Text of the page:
Stretch-Induced Fak Activation in NRVMs
Fak was found to be rapidly activated in NRVMs by cyclic stretch, as reported previously.13,14 This activation was shown to be roughly parallel to the amplitude and duration of the stretch. In addition, we have shown here that stretch induced Fak to migrate from soluble to particulate fraction of NRVMs extracts. Additional analysis with confocal microscopy demonstrated that stretch induced Fak to aggregate at myofilaments in a distribution pattern that follows that of costamere sites. Simultaneous with the aggregation at myofilaments, there was a marked reduction of specific Fak staining in the perinuclear regions with no change in the amount of Fak detected by Western blot, supporting the conclusion that cyclic stretch induces Fak to translocate and cluster at costameres sites of NRVMs. These results indicate that activation of Fak by stretch is dependent on its proper location at the costameres, where local mechanical forces are transduced into biochemical signals. This is consistent with our previous demonstration that mechanical stress induces a translocation of Fak to the actin cytoskeletal compartment in rat myocardium.15 Moreover, this generally agrees with data from recent studies that demonstrated that displacement of Fak from focal adhesion sites by overexpressed FRNK (FAK-related non-kinase) in cultured NRVMs impairs Fak activation.19,20,28 However, in contrast to our results, in those studies Fak was found most consistently in classical focal adhesion sites at the edges of cultured myocytes, where it increased in response to agonist treatment. This suggests that displacement of Fak by FRNK might occur preferentially at these sites instead of costameres. The reason for such differences might be related to differences in the nature of stimulus (ie, mechanical versus chemical). This idea is supported by the results of our experiments performed with Ang II. Although Ang II activates Fak in NRVMs, it does not induce the migration of Fak to myofilaments. Instead, Ang II enhanced Fak aggregation at classical focal adhesion sites, indicating that Ang II and stretch activate Fak by distinct mechanisms and sites of NRVMs. This is additionally supported by our demonstration here that AT1 receptor antagonist did not impair the stretch-induced Fak activation although it is able to blockade the Ang II–induced Fak activation. Moreover, this generally agrees with the previous demonstration27 that signaling events leading to Fak activation by GPCR agonists are Src independent whereas those stimulated by integrin receptors require Src activation.
Experiments designed to disrupt stretch-induced activation of FAK/Src signaling, either by the dominant-negative Fak overexpression or pharmacological inhibition of Src, abolished the stretch-induced Fak aggregation at NRVM myofilaments. Because both strategies disrupted Fak signaling by affecting Fak autophosphorylation at Tyr-397, our results indicate that stretch-induced Fak clustering at myofilaments is dependent on autophosphorylation of Tyr-397. Similarly, a critical role of Tyr-397 autophosphorylation to Fak activation and clustering also has been shown at focal adhesion sites of noncardiac cells.29,30 The importance of Tyr-397 to Fak translocation and clustering probably relies on the fact that autophosphorylation of Tyr-397 is responsible for recruiting and activating Src family kinases, which in turn additionally enhance Fak activity by transphosphorylating and recruiting additional Fak molecules to specific sites.23–25 Thus, the impairment of Tyr-397 autophosphorylation would prevent Fak/Src clustering at costameres in cardiac myocytes.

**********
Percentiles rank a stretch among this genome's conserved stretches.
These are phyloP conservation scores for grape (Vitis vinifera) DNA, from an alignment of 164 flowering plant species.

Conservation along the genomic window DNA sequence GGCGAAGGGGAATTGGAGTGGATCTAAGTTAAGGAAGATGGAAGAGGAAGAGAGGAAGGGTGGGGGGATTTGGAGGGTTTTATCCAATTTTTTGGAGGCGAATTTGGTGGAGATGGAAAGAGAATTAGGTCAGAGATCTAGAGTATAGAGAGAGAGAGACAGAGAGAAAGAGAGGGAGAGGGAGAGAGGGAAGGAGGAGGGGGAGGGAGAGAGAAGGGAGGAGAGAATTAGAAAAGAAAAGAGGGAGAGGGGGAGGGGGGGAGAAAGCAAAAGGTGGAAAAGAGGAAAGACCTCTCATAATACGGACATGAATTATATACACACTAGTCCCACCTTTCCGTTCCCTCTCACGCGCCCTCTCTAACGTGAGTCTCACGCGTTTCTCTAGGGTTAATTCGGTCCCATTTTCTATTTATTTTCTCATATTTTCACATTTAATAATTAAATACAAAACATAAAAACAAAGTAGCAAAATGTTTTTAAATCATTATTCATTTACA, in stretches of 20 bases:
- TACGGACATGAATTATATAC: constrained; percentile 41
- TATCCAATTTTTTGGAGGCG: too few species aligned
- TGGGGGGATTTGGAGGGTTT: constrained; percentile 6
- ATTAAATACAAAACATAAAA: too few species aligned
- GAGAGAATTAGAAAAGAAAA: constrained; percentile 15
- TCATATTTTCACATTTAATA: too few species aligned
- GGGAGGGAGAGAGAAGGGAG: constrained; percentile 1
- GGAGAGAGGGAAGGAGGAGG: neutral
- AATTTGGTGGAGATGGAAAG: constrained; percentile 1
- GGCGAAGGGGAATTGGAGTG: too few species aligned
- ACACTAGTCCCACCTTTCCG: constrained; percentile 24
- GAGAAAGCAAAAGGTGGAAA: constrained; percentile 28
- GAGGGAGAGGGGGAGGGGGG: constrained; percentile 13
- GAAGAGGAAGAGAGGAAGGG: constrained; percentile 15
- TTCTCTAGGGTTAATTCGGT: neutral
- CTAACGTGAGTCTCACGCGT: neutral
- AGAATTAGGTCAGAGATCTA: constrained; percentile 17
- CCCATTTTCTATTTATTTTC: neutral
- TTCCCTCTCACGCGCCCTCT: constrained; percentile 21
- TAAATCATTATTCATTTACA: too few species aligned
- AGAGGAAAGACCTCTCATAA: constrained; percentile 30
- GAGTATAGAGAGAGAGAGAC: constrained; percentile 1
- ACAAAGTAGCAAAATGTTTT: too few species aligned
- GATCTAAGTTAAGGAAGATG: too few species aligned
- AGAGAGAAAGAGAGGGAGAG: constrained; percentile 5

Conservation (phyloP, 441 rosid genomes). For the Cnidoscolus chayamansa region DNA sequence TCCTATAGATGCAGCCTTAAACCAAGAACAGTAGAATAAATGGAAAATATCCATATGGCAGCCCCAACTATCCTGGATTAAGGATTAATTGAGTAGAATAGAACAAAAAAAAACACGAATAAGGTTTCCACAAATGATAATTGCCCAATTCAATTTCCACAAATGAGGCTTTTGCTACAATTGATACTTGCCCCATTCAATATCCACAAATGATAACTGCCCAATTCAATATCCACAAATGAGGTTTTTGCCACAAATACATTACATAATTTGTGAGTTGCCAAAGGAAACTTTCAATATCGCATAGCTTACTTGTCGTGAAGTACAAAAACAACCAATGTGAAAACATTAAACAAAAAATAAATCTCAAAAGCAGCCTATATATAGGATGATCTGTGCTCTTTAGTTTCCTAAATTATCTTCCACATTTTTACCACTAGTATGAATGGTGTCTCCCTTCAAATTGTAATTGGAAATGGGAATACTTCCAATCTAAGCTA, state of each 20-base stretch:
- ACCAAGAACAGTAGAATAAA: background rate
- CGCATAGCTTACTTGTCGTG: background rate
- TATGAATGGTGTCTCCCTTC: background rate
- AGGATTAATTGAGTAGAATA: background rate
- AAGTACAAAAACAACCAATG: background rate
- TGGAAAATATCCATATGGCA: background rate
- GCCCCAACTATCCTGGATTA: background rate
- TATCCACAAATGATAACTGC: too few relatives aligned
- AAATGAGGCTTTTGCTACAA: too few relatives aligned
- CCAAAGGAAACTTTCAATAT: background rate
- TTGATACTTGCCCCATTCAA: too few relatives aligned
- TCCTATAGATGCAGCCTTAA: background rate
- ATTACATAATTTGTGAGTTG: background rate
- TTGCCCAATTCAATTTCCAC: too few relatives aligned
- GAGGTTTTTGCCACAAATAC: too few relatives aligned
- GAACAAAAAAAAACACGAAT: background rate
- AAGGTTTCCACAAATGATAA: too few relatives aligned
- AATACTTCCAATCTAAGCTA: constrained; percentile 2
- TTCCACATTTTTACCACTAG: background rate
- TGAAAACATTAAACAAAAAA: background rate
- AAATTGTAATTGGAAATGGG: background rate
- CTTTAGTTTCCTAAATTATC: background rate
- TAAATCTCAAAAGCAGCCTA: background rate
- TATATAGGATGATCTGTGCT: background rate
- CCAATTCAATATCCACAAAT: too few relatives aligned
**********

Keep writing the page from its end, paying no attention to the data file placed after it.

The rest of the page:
In this regard, one might expect that Fak clustering at costameres optimizes the stretch-induced Fak signaling in cardiac myocytes, not only because of the location at strategic sites that convey mechanical stimuli but also because the molecular proximity in clusters may serve to enhance and sustain Fak signaling. Accordingly, recent studies by Katz et al31 in fibroblasts have shown that Fak clustering enhances and sustains Fak activation, allowing the recruitment and activation of additional cellular signaling pathways such as those involved in the activation of growth and survival pathways. Additional studies are required to dissect the potential role of stretch-induced Fak clustering at costameres of cardiac myocytes to the long-term effect of mechanical stress in cardiac myocytes.
Control of Gene Expression by Stretch-Induced Fak Activation